The city of Nazareth sits in a basin in the hills of the lower Galilee.
A small Muslim shrine remains and atop it is a call for Christians to convert.
The upper/main level of the church includes large mosaic representations of Mary and Jesus from many different countries.
Australia's contribution showing the actual annunciation.
Mexico with the Virgin of Guadalupe
Most unique/unusual/puzzling--the Untied States' contribution of Mary descending from heaven.
Down below are the remnants of Crusader and Byzantine Churches that mark the spot believed to be the home of Mary and the place of the annunciation.
Behind the altar is the grotto where tradition has Mary's home being located and where the Annunciation took place
In the portico surrounding the courtyard of the church are even more mosaics. The one from the Philippines is my favorite--in part because it actually depicts the annunciation (in a very Filipino sort of way).
The Greek Orthodox Church of St. Gabriel is built over Nazareth's spring. According to Orthodox tradition, Gabriel first came to Mary while she was retrieving water.
A fresco from inside the church shows that event. The fact that there are two sites of the annunciation means the Christians of Nazareth do not contend over sacred space as happens in Jerusalem where six different sects tensely share control of Church of the Holy Sepulcher and in Bethlehem were Armenians, Orthodox and Roman Catholics still content over control of the Church of the Nativity.
Down hill from the Orthodox Church of the Annunciation is Mary's Well. Water was eventually channeled from the Church (where you can still pull up water to drink from the spring) to this more accessible source.
A crowned bride and groom circle an altar as part of their marriage ceremony in the Orthodox Church.
Ein Kerem (lower third)--traditional home of Elisabeth, Zacharias and John
Church of the Visitation in Ein Kerem
And it came to pass, that, when Elisabeth heard the salutation of Mary, the babe leaped in her womb; and Elisabeth was filled with the Holy Ghost:
And it came to pass in those days, that there went out a decree from Cæsar Augustus, that all the world should be taxed.
Israeli soldiers in Manger Square Bethlehem 1989. Then and now there was not peace in the land as two competing peoples (Jews and Romans, Israelis and Palestinians) sought to control the land.
Israeli Police watching over the exit from Friday prayers at the Noble Sanctuary/Temple Mount (1997).
And all went to be taxed, every one into his own city.
A group of BYU students walking the rocky hills of Samaria in 1982. This is one route the holy family could have taken to Jerusalem, but it meant going through rival Samaria.
The more likely route was via the Jordan River valley to Jericho and then up to Jerusalem through the Judean Wilderness. The three towers on the distant hill are on the crest of the Mt of Olives.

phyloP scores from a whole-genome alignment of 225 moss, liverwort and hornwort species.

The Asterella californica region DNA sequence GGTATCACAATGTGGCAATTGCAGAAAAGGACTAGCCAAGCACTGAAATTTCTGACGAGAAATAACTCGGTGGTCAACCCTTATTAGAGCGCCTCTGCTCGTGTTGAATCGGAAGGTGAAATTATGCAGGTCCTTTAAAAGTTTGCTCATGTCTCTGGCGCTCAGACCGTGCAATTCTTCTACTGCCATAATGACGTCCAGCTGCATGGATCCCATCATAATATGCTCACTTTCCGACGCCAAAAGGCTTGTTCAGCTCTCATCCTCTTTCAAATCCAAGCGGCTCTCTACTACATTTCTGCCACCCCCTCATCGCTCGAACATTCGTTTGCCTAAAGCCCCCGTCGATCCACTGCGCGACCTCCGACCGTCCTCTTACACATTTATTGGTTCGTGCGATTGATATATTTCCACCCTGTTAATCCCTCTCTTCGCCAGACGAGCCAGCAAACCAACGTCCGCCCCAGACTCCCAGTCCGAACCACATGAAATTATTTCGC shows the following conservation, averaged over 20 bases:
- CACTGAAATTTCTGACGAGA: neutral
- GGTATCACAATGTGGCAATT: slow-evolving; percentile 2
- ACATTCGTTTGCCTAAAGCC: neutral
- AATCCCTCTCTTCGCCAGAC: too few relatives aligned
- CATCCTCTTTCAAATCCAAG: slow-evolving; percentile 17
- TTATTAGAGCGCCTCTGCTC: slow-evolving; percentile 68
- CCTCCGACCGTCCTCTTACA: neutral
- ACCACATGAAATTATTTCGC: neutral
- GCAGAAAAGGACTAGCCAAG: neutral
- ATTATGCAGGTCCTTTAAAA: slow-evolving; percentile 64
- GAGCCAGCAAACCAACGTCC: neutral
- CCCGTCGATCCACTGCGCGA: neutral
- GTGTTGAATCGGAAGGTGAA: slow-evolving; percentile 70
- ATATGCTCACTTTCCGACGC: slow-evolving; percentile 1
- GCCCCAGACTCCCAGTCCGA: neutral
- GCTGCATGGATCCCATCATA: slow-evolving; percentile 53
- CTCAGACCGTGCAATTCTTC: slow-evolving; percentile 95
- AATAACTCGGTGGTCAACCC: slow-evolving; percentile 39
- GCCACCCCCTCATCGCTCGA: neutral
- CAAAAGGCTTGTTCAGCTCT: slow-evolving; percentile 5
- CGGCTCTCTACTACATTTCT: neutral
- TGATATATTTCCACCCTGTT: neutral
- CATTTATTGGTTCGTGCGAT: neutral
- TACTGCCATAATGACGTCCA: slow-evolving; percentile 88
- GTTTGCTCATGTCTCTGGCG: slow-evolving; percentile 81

From the middle of the Judean Wilderness looking down to Jericho.
And looking up to Jerusalem. A rough route to travel, pregnant and on a donkey.
1982 view of Bethlehem to the southeast from kibbutz Ramat Rachel--southernmost Jerusalem.
View southward to Bethlehem from Shepherd's Field.
And so it was, that, while they were there, the days were accomplished that she should be delivered.
A caravanseri (caravan hotel) in Acre/Akko.
A Caravanseri in Edirne Turkey. Historically these buildings are where caravans would stop in cities. The goods they carried, plus any animals they brought were stored in the lower rooms, while the travelers slept up on the second level. Some suggest that "Inns" at the time of Jesus were similar in structure. There may have been no room for Mary and Joseph to sleep up above and so the Holy Family found lodging down below with the animals. Makes sense.
The Church of the Nativity In Bethlehem (Steeples from l to r) Roman Catholic, Armenian, Greek Orthodox.
The view of Bethlehem with its many steeples and minarets from atop the Greek Orthodox Steeple.
This is the longest standing Church in the Holy Land--it being the only church not destroyed by the invading Persians in 614. It is built in a traditional Byzantine basilica style.
The roof of the Church of the Nativity leaked for years, but the three competing and jointly controlling powers could not agree on who should repair it. The Roman Catholics had the money to do it, but the Armenians and Greeks Orthodox felt that if the Catholics paid to fix it they would then claim control of everything underneath it. Fortunately, the neutral Israeli government contributed a new roof which helped to keep the delicate status quo in place.
Beneath this Greek Orthodox altar is a grotto where tradition has it Jesus was born.
The 16 pointed star marks the spot. Its removal by competing Catholics and Orthodox helped cause the Crimean War.
The place where the babe Jesus laid in a manger.
An adjacent grotto is where Jerome translated the Bible. Grottoes like this beneath or behind homes were also used to stable animals.